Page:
‘I am around people who can relate to me’: Helping young people to grow through water activities

Active Connections offers outdoor adventurous camps for youths with behavioural difficulties throughout summer and at weekends

It’s the first time on the water for some of the participants of the Active Connection Ember Camps. For others, coming to the Royal St George Yacht Club in Dún Laoghaire for this water sports activities camp has become a special part of their summer over the last few years.

One teenager boy sat on the edge of the pontoon for about four hours the first day before he braved it into a canoe or kayak. Some sit on the stand-up paddle boards with their instructor.

Others canoe under the supports for the old ferry pier, enjoying the echoes created by their voices. Many aren’t strong swimmers, but they are happy to fall into the water with their wetsuits and life jackets on. There is no pressure to perform as the emphasis is clearly on having fun.

“I come to this camp because I am around people who can relate to me,” says 13-year-old Luke Costello.


“I have lots of fun in the water and I’m making new friends as well,” says 18-year-old Ross King.

“Water is my life. I go swimming. I go out on boats and I go fishing,” says 13-year-old Sean O’Grady.

“We focus on having fun – not the disability but they all get to be here because of the additional challenges they have. It’s all about getting in and letting the water be therapeutic,” explains Collie Patten, who leads the Ember camps in Dún Laoghaire and other locations throughout the country.

The social enterprise, Active Connections, offers outdoor adventurous camps to young people with behavioural difficulties throughout the summer months and at weekends the rest of the year. They also do therapeutic work with young people on a one-to-one basis. The participants are referred to them through the HSE, local authority sports partnerships or community-based support groups. They currently operate in Dublin, Cork, Tipperary, Kilkenny, Carlow, Wexford and Waterford.

We give participants one to one support and we see what they get out of it. It’s hard work but it’s really rewarding

“This shouldn’t be special. It should be the norm and available in every county,” says Patten. Some other groups such as Surf2Heal offer surfing for young people with autism and adapted sailing courses are offered to people with disabilities through the Sailability not-for-profit organisation.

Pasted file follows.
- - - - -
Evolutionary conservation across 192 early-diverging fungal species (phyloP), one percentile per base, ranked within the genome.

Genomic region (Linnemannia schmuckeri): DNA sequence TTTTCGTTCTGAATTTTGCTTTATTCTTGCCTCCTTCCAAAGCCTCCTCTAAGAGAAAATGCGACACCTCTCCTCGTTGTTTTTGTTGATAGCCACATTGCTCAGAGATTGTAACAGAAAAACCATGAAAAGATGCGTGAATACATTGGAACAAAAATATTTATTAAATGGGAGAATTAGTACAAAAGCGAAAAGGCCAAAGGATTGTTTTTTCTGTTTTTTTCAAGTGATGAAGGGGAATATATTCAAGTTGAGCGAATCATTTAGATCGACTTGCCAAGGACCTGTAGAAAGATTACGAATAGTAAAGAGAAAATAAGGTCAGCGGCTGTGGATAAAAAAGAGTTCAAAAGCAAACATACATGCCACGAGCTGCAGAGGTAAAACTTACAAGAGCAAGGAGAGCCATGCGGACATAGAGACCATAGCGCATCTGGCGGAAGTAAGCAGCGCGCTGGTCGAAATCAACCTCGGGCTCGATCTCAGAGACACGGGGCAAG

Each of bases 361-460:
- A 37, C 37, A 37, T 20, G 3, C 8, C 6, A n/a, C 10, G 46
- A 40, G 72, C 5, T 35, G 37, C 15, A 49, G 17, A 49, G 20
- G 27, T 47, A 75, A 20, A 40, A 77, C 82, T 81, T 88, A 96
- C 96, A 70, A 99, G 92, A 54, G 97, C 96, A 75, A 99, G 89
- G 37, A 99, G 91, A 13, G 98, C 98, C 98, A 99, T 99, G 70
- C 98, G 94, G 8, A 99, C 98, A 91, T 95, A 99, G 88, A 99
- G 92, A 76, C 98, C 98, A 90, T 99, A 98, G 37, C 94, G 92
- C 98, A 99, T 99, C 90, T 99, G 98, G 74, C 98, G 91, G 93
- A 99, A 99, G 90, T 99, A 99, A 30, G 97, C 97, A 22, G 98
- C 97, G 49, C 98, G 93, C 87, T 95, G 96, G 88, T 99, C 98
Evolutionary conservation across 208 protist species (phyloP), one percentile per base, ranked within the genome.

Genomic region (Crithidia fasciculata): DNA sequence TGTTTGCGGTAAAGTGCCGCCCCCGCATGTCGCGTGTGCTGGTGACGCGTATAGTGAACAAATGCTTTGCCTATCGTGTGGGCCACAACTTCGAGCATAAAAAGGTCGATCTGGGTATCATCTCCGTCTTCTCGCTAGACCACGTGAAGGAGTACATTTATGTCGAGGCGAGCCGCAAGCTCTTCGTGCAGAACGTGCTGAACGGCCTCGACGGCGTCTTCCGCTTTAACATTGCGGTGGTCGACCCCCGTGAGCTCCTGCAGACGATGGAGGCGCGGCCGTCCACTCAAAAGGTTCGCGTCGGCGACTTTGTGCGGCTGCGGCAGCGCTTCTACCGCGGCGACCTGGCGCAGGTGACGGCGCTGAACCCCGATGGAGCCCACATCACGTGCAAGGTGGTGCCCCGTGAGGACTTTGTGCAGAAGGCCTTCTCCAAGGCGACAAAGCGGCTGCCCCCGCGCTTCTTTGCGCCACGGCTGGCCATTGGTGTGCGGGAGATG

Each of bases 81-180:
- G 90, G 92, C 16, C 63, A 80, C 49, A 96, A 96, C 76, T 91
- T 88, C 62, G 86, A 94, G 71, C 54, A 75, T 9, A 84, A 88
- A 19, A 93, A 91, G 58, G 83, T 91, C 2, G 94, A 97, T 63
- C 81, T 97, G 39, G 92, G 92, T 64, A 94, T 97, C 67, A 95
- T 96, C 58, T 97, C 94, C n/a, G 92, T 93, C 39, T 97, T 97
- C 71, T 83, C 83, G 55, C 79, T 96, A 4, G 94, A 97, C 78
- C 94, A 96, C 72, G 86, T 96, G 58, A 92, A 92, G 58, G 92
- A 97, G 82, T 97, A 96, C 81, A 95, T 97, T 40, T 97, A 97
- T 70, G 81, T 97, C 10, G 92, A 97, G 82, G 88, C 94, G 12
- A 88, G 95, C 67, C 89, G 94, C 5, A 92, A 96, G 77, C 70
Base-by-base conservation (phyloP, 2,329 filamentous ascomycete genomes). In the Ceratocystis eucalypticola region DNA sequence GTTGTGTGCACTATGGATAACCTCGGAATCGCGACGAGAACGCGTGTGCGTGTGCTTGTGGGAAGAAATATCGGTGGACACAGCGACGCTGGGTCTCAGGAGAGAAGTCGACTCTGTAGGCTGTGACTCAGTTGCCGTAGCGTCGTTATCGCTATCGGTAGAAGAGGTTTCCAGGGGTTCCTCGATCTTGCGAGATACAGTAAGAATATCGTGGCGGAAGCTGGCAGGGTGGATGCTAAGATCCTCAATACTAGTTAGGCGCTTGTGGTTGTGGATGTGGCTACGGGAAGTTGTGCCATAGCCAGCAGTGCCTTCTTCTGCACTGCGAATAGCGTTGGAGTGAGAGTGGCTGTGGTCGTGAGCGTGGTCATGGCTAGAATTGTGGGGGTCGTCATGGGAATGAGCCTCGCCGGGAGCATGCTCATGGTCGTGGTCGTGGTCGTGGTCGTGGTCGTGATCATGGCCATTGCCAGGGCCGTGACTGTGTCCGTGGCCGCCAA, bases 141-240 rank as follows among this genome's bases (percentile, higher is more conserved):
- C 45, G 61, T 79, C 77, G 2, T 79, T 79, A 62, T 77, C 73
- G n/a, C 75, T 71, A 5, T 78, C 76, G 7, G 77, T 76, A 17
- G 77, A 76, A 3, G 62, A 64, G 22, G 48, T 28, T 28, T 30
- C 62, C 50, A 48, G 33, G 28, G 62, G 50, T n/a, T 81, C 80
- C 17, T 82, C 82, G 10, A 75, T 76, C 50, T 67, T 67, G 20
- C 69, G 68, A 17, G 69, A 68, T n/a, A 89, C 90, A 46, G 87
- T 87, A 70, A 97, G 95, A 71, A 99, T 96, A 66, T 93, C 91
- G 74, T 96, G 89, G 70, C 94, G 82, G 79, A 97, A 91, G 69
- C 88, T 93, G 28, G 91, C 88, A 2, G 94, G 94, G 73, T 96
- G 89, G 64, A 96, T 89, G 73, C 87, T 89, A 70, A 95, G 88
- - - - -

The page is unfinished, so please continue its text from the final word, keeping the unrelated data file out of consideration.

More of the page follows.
In Active Connections, the aim is to build responsibility and empathy so that the participants can respect themselves more whilst also learning to have compassion and concern for others. Ultimately, it’s about improving relationships on a day-to-day basis. Camp-goers range in age from seven to 17 and while some are very chatty and outgoing, others don’t speak at all.

“It’s a vital part of my summer,” says Ruth Connolly, mother of 14-year-old Joe, who has Down syndrome. “The instructors are kind, caring and patient and it’s a wonderful safe environment for Joe. Coming to this camp has increased his confidence on the water,” she adds.

Councillor Denis O’Callaghan, mayor of Dún Laoghaire Rathdown, comes down to the water’s edge to observe the activities. “I spoke to a mum whose son is a wheelchair user and she says he feels happier and in a better mood after the camp,” says O’Callaghan. The Embers camp has use of a hippocampe beach wheelchair which gives access to the pontoon. Two canoes have been strapped together for those who don’t like getting too splashed or wobbly on the water. Comfy beanbags are used as seats with extra padding around their arms for support if need be.

Gwen O’Looney, acting sports inclusion and disability officer with Dún Laoghaire Rathdown (DLR) County Council says that there will be over eighty participants in the four weeks of the camps which are fully funded by the local authority. “A lot of the kids on the Ember camps don’t have access to other camps,” she says. For many of the young people, these camps are an alternative to respite care in their own homes.

The instructors are mainly trained in outdoor education although some healthcare/social care assistants can be upskilled to join the teams too.

Caitríona Godsil, an outdoor sports instructor is managing the team when we visit.

“We give participants one to one support and we see what they get out of it. It’s hard work but it’s really rewarding. If you have a happy and empathetic approach, any difficult situation works itself out,” she says.

Adam O’Brien, another outdoor sports instructor, has been working with Active Connections Ember camps since 2020. “We build nice relationships working one-to-one with the participants. Everyone is very passionate about what they do here and this energy transfers over to the kids. The staff gets just as much out of it as the kids. It’s all about having fun, messing around on the water and giving people opportunities to try things.”

As the session ends, many of those on the camp jump into the water with their instructors. Any fear of water they may have had at the start of the camp is certainly overcome by the end of the week.

Sylvia Thompson

Sylvia Thompson

Sylvia Thompson, a contributor to The Irish Times, writes about health, heritage and the environment